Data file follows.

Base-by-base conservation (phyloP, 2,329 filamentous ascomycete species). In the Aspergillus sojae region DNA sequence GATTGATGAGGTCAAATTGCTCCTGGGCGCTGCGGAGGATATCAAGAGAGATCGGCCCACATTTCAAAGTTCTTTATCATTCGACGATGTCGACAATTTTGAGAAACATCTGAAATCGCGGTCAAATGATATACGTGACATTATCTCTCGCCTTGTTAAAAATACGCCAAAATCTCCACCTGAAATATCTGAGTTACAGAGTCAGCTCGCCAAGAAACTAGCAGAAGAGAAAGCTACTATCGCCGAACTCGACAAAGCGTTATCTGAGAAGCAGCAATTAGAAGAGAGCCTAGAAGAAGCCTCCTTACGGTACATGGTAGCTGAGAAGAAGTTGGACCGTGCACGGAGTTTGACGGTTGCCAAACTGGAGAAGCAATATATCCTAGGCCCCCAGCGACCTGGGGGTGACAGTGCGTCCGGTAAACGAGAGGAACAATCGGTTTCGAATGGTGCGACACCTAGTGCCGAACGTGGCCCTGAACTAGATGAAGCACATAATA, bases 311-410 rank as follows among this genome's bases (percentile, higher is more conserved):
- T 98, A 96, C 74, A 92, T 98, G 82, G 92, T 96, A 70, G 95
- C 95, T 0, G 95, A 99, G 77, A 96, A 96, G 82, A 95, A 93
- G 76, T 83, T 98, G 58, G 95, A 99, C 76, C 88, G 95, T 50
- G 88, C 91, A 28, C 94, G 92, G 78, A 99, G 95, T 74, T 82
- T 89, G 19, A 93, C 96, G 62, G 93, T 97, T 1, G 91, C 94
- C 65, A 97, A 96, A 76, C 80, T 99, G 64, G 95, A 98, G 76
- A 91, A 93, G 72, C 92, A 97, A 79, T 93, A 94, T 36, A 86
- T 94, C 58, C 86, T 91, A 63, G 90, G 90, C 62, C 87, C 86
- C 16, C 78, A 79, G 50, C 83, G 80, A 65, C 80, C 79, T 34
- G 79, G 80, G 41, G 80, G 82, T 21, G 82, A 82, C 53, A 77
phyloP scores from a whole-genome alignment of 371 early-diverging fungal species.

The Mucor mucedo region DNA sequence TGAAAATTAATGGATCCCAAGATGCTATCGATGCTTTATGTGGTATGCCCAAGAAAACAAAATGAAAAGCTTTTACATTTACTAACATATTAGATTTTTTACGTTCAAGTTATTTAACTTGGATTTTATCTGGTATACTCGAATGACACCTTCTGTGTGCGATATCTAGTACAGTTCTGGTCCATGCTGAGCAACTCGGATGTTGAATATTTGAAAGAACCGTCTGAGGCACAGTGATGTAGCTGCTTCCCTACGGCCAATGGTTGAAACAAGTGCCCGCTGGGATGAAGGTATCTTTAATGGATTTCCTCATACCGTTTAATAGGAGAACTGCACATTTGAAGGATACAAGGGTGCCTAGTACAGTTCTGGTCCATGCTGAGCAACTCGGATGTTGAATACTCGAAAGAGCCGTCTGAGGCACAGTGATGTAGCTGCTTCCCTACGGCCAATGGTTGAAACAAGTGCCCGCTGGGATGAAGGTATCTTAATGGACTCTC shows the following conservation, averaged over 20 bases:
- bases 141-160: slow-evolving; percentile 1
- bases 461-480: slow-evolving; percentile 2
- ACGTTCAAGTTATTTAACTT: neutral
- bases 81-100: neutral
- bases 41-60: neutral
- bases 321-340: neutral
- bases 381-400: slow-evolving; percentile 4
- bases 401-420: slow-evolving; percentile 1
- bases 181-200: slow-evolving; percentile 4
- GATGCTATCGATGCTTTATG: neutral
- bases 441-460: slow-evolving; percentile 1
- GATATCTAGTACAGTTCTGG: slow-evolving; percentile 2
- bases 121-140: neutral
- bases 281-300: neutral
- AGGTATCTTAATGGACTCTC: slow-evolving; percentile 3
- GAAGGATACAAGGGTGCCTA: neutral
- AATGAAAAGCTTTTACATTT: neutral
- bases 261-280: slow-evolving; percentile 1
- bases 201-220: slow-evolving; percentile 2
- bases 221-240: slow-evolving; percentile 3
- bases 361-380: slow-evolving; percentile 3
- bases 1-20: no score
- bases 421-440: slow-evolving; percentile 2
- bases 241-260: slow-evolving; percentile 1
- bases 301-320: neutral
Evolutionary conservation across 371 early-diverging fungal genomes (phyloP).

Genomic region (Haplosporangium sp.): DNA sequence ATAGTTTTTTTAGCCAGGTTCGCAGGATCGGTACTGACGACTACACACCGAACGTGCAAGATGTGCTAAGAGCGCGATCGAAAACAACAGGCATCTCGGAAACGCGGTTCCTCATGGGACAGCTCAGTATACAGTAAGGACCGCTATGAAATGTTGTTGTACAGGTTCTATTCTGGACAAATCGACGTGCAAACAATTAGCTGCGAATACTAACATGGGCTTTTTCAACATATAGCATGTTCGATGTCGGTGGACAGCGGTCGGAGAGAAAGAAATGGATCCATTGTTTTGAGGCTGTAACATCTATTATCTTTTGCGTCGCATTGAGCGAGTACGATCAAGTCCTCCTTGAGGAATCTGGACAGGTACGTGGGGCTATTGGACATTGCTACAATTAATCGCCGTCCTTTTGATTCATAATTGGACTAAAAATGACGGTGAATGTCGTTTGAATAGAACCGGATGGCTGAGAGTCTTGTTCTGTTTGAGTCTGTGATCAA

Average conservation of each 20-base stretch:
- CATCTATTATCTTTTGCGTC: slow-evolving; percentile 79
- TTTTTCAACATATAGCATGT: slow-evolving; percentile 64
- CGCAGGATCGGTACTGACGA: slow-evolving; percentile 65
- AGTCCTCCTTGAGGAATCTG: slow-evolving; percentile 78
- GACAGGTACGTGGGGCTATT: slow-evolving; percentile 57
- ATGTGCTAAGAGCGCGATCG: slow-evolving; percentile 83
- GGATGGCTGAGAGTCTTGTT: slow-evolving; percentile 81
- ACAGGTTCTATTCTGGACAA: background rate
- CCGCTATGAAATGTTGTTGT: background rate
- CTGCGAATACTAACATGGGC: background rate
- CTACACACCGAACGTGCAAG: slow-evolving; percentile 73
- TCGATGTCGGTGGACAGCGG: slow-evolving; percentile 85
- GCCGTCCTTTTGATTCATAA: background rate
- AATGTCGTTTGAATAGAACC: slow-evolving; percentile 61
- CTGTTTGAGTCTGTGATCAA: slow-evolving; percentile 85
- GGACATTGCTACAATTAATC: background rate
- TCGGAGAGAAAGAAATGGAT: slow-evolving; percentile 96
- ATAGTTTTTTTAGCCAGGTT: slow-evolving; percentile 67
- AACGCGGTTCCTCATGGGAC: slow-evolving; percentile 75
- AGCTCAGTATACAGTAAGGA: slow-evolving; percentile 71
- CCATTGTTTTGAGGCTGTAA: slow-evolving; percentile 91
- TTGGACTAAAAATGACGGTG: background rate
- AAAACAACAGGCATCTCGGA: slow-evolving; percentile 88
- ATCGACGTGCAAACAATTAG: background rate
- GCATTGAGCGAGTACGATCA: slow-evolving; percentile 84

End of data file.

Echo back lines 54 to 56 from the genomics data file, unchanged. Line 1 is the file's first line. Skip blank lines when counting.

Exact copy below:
- GCCGTCCTTTTGATTCATAA: background rate
- AATGTCGTTTGAATAGAACC: slow-evolving; percentile 61
- CTGTTTGAGTCTGTGATCAA: slow-evolving; percentile 85